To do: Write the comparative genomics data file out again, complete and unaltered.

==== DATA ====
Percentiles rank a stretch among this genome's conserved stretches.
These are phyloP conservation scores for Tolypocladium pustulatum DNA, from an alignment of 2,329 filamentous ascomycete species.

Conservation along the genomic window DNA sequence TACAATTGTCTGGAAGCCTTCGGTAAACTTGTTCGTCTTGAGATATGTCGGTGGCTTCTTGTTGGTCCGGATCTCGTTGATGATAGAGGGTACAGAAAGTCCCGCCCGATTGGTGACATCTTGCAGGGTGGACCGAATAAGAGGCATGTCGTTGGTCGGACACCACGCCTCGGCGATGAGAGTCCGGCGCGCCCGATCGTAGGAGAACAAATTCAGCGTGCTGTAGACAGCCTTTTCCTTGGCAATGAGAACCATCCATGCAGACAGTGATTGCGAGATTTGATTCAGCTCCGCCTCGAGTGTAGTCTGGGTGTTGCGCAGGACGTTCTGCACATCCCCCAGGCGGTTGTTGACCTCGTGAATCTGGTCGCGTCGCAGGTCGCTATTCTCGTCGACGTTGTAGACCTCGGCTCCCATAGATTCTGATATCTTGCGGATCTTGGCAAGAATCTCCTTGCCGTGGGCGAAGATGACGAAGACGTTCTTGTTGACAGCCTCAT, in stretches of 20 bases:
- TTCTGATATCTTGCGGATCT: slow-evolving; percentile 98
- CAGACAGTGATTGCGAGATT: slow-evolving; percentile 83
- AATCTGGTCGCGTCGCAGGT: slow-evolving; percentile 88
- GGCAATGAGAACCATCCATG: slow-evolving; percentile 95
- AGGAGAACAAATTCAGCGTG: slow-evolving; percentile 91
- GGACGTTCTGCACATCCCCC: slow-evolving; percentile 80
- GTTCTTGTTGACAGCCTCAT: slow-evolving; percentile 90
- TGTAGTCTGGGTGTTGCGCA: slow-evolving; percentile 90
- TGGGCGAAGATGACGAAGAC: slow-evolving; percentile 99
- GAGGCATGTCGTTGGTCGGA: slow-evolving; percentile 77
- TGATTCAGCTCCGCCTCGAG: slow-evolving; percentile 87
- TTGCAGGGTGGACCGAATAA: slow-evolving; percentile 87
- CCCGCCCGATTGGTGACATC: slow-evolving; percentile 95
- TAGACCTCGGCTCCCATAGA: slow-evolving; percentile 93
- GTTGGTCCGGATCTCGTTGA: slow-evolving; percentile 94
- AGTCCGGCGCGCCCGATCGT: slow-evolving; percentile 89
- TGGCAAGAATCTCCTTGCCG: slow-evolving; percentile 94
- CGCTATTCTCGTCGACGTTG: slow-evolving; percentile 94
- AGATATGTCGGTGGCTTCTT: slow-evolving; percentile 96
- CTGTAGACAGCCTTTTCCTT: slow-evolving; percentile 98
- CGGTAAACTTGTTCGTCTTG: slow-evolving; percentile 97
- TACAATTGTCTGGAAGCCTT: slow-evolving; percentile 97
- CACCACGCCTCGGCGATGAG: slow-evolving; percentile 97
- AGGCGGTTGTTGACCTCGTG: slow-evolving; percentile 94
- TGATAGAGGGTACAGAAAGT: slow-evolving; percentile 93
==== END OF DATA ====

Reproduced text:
Percentiles rank a stretch among this genome's conserved stretches.
These are phyloP conservation scores for Tolypocladium pustulatum DNA, from an alignment of 2,329 filamentous ascomycete species.

Conservation along the genomic window DNA sequence TACAATTGTCTGGAAGCCTTCGGTAAACTTGTTCGTCTTGAGATATGTCGGTGGCTTCTTGTTGGTCCGGATCTCGTTGATGATAGAGGGTACAGAAAGTCCCGCCCGATTGGTGACATCTTGCAGGGTGGACCGAATAAGAGGCATGTCGTTGGTCGGACACCACGCCTCGGCGATGAGAGTCCGGCGCGCCCGATCGTAGGAGAACAAATTCAGCGTGCTGTAGACAGCCTTTTCCTTGGCAATGAGAACCATCCATGCAGACAGTGATTGCGAGATTTGATTCAGCTCCGCCTCGAGTGTAGTCTGGGTGTTGCGCAGGACGTTCTGCACATCCCCCAGGCGGTTGTTGACCTCGTGAATCTGGTCGCGTCGCAGGTCGCTATTCTCGTCGACGTTGTAGACCTCGGCTCCCATAGATTCTGATATCTTGCGGATCTTGGCAAGAATCTCCTTGCCGTGGGCGAAGATGACGAAGACGTTCTTGTTGACAGCCTCAT, in stretches of 20 bases:
- TTCTGATATCTTGCGGATCT: slow-evolving; percentile 98
- CAGACAGTGATTGCGAGATT: slow-evolving; percentile 83
- AATCTGGTCGCGTCGCAGGT: slow-evolving; percentile 88
- GGCAATGAGAACCATCCATG: slow-evolving; percentile 95
- AGGAGAACAAATTCAGCGTG: slow-evolving; percentile 91
- GGACGTTCTGCACATCCCCC: slow-evolving; percentile 80
- GTTCTTGTTGACAGCCTCAT: slow-evolving; percentile 90
- TGTAGTCTGGGTGTTGCGCA: slow-evolving; percentile 90
- TGGGCGAAGATGACGAAGAC: slow-evolving; percentile 99
- GAGGCATGTCGTTGGTCGGA: slow-evolving; percentile 77
- TGATTCAGCTCCGCCTCGAG: slow-evolving; percentile 87
- TTGCAGGGTGGACCGAATAA: slow-evolving; percentile 87
- CCCGCCCGATTGGTGACATC: slow-evolving; percentile 95
- TAGACCTCGGCTCCCATAGA: slow-evolving; percentile 93
- GTTGGTCCGGATCTCGTTGA: slow-evolving; percentile 94
- AGTCCGGCGCGCCCGATCGT: slow-evolving; percentile 89
- TGGCAAGAATCTCCTTGCCG: slow-evolving; percentile 94
- CGCTATTCTCGTCGACGTTG: slow-evolving; percentile 94
- AGATATGTCGGTGGCTTCTT: slow-evolving; percentile 96
- CTGTAGACAGCCTTTTCCTT: slow-evolving; percentile 98
- CGGTAAACTTGTTCGTCTTG: slow-evolving; percentile 97
- TACAATTGTCTGGAAGCCTT: slow-evolving; percentile 97
- CACCACGCCTCGGCGATGAG: slow-evolving; percentile 97
- AGGCGGTTGTTGACCTCGTG: slow-evolving; percentile 94
- TGATAGAGGGTACAGAAAGT: slow-evolving; percentile 93